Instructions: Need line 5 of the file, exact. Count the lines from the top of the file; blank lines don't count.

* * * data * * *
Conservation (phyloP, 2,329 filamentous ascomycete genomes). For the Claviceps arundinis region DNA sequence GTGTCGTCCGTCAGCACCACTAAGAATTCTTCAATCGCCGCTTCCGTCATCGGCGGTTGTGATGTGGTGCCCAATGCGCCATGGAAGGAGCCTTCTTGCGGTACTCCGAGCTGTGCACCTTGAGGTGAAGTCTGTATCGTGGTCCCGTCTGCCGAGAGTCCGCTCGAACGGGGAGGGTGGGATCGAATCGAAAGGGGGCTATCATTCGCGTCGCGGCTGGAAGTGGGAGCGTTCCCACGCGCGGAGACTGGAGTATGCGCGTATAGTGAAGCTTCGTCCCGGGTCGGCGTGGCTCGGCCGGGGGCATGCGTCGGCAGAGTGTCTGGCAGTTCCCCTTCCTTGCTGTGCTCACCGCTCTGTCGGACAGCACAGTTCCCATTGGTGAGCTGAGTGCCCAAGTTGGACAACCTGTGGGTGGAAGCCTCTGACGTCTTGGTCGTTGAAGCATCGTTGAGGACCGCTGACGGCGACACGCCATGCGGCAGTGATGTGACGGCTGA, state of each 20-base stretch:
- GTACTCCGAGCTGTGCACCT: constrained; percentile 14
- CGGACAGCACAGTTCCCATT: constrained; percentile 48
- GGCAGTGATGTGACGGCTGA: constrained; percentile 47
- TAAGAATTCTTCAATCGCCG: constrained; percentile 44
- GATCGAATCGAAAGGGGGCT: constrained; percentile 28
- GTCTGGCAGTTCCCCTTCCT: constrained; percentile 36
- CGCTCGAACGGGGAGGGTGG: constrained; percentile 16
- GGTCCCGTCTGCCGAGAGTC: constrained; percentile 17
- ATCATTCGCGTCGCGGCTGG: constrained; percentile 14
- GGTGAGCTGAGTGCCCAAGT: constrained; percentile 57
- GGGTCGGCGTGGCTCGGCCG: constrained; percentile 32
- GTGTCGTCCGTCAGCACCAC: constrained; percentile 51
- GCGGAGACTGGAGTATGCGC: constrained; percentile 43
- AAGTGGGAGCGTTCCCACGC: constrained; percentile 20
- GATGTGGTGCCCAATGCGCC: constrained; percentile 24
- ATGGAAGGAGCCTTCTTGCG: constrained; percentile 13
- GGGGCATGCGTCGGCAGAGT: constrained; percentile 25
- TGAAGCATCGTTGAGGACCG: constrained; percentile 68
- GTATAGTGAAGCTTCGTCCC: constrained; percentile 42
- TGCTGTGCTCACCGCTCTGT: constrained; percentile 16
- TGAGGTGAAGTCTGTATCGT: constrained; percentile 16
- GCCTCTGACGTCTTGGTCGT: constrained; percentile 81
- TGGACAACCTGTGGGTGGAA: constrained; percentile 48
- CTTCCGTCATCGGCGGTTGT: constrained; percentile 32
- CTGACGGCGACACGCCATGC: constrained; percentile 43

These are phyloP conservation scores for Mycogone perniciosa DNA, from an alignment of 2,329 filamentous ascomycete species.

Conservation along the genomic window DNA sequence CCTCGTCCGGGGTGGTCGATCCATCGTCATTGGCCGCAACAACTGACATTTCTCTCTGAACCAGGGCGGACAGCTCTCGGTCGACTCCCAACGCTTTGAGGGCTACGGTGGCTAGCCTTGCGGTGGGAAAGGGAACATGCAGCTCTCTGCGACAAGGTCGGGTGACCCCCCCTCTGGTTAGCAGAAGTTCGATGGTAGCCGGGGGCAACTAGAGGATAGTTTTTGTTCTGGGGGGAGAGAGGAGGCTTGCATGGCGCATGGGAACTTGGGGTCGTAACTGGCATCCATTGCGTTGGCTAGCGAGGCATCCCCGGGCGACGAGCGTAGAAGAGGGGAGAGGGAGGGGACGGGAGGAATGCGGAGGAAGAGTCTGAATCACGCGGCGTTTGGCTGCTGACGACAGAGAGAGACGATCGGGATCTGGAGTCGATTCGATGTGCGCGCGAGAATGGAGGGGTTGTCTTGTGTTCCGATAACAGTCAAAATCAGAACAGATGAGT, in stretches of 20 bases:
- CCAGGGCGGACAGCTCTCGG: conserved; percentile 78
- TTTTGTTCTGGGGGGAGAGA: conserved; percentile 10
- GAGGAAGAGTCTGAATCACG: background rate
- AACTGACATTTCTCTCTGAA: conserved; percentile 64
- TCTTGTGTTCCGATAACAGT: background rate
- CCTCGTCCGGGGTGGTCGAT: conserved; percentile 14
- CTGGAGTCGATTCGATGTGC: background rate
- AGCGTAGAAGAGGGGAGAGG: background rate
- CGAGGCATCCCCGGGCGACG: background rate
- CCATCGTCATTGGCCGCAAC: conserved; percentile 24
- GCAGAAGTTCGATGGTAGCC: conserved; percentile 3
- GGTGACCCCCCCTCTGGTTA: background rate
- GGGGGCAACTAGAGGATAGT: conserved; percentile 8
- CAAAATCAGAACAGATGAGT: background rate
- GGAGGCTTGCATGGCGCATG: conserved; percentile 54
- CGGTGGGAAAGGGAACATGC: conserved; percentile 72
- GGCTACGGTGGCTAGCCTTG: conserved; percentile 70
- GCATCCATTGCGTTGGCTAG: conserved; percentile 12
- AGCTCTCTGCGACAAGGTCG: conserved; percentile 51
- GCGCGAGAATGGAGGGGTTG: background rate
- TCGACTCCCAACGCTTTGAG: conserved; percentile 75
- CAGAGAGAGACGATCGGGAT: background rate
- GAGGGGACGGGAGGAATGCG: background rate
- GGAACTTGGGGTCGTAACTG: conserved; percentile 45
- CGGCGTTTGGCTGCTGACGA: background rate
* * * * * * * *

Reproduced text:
- TAAGAATTCTTCAATCGCCG: constrained; percentile 44